Optimizing Analog Front-Ends for Data AcquisitionMarch 1, 2007 By: Stephen Lee, Analog Devices Inc. Sensors
One of the most vexing challenges for manufacturers of general-purpose DA systems is the design of an analog front-end for input signals that range from tens of millivolts to tens of volts while spanning a wide frequency range. The difficulties do not end there; the myriad of available sensors presents varying output impedances, voltages, and currents. This article will discuss four challenges when designing an analog front-end for general-purpose DA: lowering noise, reducing settling time, reducing distortion, and increasing common-mode rejection. The core of every DA system includes an amplifier and an analog-to-digital converter (ADC), so examples will be given using both.
Several of the challenges can be solved by carefully selecting the amplifier used to drive the ADC. Today’s ADCs have phenomenal signal-to-noise ratio (SNR) and resolution. By understanding the relationship between amplifier specifications and converter requirements, you can optimize resolution and throughput of the data acquisition system.
The noise of the amplifier will affect both the SNR and transition noise of the ADC. A simple guideline is to keep the amplifier’s noise at the same level as the ADC’s noise. The signal-to-noise loss expression in Equation 1 expresses the effect of the amplifier’s noise on the ADC’s signal-to-noise ratio (SNR).
VNADC = the rms noise of the ADC in volts
It can be calculated using Equation 2:
VINp-p = maximum input voltage range of the ADC (in volts)
f–3dB = –3 dB bandwidth of the input filter (in Hz)
eN_RTO = equivalent output referred noise of the amplifier (V/rt-Hz)
To calculate eN_RTO, multiply input noise by the noise gain of the op amp. For instrumentation amplifiers, refer to the noise equation in the data sheet.
For example, assume that a unity gain op amp, G=1 with 2 nV/rt-Hz wideband noise, drives an ADC. The ADC has a 90 dB SNR, a 5 Vp-p input voltage, and a 250 kHz bandwidth (limited by the anti-aliasing filter). Using the VNADC equation, the ADC's noise is 56 μV rms and the SNR loss is 0.002 dB.
Another consideration in maintaining the ADC's performance is to use an amplifier that can settle to 1 LSB from a full-scale step within the acquisition time of the converter. This ensures that the full sampling rate of the ADC can be used and that the correct value is converted from analog to digital. If, for example, the amplifier settles to only 90% of its final value by the end of the acquisition window, the converter will convert an erroneous result. This is particularly relevant for data acquisition systems that use a single ADC with multiplexed inputs; the ADC samples each input channel in sequence and the post processor reassembles the data as multiple signals. Since one channel may have a small signal and the adjacent channel may have a large signal, the multiplexer and the amplifier must transition from the small signal to the large one within a conversion cycle. The solution is to select an amplifier (and multiplexer) with settling time less than the acquisition (and conversion) time. Sixteen-bit accuracy requires 0.0015% and 18-bit accuracy requires 0.0004%. While many older amplifiers were specified to 0.01%, newer amplifiers specify settling time to 0.001%.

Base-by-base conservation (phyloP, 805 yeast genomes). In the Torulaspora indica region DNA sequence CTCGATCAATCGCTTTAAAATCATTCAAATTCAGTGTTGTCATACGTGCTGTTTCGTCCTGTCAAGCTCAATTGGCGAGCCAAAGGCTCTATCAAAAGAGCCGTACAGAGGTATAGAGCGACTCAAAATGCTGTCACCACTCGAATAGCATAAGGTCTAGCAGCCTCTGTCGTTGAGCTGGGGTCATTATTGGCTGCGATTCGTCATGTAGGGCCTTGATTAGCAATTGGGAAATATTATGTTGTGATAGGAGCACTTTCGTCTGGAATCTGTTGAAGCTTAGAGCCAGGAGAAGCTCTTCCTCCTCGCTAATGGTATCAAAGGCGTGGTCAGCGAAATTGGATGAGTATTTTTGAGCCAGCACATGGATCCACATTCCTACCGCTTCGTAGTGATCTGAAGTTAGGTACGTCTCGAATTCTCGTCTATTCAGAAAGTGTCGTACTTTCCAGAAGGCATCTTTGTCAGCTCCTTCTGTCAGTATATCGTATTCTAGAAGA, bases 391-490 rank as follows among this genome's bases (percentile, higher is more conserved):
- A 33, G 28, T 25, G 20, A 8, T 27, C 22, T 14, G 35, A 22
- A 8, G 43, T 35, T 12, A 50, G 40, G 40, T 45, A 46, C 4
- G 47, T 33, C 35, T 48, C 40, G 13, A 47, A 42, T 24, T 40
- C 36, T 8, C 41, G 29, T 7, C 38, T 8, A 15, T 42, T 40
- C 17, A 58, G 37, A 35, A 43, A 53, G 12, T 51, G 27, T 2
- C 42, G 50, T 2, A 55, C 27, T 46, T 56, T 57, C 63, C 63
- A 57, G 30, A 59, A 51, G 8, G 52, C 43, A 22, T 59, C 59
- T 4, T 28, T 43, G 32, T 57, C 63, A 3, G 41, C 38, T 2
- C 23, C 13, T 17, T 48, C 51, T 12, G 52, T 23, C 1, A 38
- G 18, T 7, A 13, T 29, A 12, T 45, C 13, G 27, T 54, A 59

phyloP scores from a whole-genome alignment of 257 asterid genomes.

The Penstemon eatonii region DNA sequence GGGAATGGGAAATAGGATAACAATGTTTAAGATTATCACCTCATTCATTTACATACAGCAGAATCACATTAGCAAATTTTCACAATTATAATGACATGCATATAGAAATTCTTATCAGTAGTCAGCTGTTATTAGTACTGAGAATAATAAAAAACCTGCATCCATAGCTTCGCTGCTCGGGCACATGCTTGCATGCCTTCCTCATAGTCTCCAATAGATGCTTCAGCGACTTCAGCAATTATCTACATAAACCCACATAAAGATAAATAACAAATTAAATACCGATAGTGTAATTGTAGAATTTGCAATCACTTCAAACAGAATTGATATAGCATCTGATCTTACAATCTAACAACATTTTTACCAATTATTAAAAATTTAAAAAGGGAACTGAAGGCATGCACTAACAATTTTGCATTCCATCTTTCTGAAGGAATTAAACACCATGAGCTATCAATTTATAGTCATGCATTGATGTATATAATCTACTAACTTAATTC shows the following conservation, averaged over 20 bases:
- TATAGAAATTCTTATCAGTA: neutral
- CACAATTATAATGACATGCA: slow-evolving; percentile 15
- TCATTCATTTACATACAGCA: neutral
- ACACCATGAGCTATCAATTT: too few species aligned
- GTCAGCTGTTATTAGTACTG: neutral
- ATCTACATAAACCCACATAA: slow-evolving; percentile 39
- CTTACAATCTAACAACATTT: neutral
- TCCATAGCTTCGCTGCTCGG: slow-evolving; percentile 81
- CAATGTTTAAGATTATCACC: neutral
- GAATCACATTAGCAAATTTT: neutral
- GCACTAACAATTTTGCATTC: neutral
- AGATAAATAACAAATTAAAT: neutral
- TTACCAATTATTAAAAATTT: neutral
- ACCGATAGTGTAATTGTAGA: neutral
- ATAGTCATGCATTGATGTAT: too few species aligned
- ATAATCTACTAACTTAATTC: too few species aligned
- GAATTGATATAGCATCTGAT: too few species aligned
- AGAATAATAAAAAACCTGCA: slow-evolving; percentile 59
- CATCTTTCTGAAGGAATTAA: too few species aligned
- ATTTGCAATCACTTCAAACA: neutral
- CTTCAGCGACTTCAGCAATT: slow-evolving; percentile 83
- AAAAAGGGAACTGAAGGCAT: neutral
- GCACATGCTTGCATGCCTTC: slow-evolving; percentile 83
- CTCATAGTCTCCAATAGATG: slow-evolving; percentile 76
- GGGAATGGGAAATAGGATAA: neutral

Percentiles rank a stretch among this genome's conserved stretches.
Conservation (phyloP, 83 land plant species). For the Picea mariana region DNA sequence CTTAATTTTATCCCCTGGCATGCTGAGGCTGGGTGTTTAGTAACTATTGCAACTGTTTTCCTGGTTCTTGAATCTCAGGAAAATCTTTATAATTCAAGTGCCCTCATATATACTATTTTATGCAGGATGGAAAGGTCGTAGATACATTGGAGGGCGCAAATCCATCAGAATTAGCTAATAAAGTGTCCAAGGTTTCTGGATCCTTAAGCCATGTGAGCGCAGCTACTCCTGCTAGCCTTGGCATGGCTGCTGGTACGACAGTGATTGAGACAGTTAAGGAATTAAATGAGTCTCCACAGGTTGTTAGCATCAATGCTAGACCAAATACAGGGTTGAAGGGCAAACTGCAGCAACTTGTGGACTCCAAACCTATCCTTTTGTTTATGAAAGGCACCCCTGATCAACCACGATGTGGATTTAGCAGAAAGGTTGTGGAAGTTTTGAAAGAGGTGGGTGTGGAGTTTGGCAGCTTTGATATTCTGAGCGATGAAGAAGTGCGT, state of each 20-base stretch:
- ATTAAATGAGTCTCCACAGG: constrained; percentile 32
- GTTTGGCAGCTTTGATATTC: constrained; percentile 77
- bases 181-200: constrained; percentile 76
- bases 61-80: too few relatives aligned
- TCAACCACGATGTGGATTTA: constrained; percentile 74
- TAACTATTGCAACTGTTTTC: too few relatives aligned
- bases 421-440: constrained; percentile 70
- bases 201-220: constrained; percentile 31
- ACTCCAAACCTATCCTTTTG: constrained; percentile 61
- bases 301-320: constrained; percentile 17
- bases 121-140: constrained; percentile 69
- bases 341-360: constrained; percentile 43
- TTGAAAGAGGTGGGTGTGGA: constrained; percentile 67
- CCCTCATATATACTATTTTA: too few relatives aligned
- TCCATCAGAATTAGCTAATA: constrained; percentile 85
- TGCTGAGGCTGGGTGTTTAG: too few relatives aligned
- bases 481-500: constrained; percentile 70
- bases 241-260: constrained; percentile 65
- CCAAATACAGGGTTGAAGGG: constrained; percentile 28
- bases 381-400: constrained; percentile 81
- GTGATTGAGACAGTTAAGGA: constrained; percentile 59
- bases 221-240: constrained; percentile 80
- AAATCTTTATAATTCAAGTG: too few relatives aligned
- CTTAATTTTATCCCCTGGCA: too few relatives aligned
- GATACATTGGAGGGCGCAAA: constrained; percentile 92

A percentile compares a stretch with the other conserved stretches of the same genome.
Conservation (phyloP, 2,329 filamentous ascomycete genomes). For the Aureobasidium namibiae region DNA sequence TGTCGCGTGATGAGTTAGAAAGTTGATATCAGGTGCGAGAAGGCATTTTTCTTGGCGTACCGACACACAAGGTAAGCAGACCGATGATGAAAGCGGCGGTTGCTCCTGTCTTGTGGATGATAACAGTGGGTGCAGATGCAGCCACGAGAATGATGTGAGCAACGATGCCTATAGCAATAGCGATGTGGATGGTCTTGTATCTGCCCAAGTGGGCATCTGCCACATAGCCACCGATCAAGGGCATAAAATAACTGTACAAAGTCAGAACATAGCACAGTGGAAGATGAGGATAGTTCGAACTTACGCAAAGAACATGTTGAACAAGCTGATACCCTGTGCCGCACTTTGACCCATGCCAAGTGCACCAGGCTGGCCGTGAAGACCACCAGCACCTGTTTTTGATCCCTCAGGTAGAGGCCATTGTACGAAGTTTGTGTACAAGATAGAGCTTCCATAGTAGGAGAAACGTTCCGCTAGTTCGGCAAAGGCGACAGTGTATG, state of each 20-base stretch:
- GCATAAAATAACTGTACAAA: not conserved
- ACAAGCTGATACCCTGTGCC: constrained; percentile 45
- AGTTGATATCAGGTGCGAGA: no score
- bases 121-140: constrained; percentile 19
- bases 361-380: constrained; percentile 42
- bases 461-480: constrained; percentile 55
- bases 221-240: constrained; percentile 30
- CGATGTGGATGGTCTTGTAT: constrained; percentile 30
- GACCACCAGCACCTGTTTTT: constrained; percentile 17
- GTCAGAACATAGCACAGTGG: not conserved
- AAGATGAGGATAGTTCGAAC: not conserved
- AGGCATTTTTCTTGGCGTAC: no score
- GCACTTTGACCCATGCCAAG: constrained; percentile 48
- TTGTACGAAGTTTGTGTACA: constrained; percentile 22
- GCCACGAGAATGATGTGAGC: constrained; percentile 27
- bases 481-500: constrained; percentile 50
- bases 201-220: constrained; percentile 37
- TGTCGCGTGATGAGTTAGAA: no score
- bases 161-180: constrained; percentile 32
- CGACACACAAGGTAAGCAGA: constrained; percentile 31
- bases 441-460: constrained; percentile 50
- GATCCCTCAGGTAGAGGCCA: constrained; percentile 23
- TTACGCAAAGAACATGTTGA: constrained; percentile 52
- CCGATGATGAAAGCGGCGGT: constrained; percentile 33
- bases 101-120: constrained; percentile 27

For applications that require digitization of wide-bandwidth signals, such as vibration analysis, distortion is a critical specification. Successive-approximation ADCs have switched capacitor inputs that exhibit nonlinear input impedance. When the switched capacitor opens, “kickback current” is delivered to the output of the amplifier. The amplifier reacts to the injected charge, resulting in increased total harmonic distortion (THD). An RC filter with a 15 to 50 ohm resistor and a 1 to 2.7 nF capacitor are typically placed between the amplifier and the converter to isolate the amplifier from the ADC’s kickback. This low-pass filter also filters the amplifier’s reaction to the charge injection. Using a resistor that is too small provides insufficient isolation and can destabilize the amplifier. Too large a value causes a voltage drop across the resistor; the signal at the amplifier’s output no longer correlates with the signal at the input of the ADC. The optimal value balances destabilizing the amplifier and maximizing the THD of the ADC.
The ability of the amplifier to swallow the kickback current is related to its output impedance, which is a function of the loop bandwidth. Equation 3 correlates open-loop gain as a function of frequency and the feedback factor.
a(f) = open loop gain as a function of frequency
β = feedback factor
ro = impedance of the output stage
As the bandwidth increases, the gain of a voltage-feedback amplifier falls at –20 dB/decade. As the gain decreases, the output impedance increases. If THD specifications are important in the application, select an amplifier that has a high gain-bandwidth product. This ensures that linearity errors are divided by a large open-loop gain. It also keeps the amplifier’s output impedance low.
Figures 1 and 2 show the general correlation between gain-bandwidth product and THD. Figure 1 shows a popular op amp with a unity gain bandwidth of 1 MHz. When used with a 16-bit, 750 Ksps successive-approximation ADC, such as Analog Devices’ AD7612, THD is –63 dB.
Figure 1. The FFT of the AD7612 when driven by an op amp with a 1 MHz gain-bandwidth product
In contrast, Figure 2 shows an amp with a 50 MHz gain-bandwidth product.
Figure 2. The FFT of the AD7612 when driven by an op amp with a 50 MHz gain-bandwidth product
The system’s THD is –96 dB. Both are configured in the test circuit shown in Figure 3.
Figure 3. Test circuit for comparing the effect of op amp gain-bandwidth product on an AD7612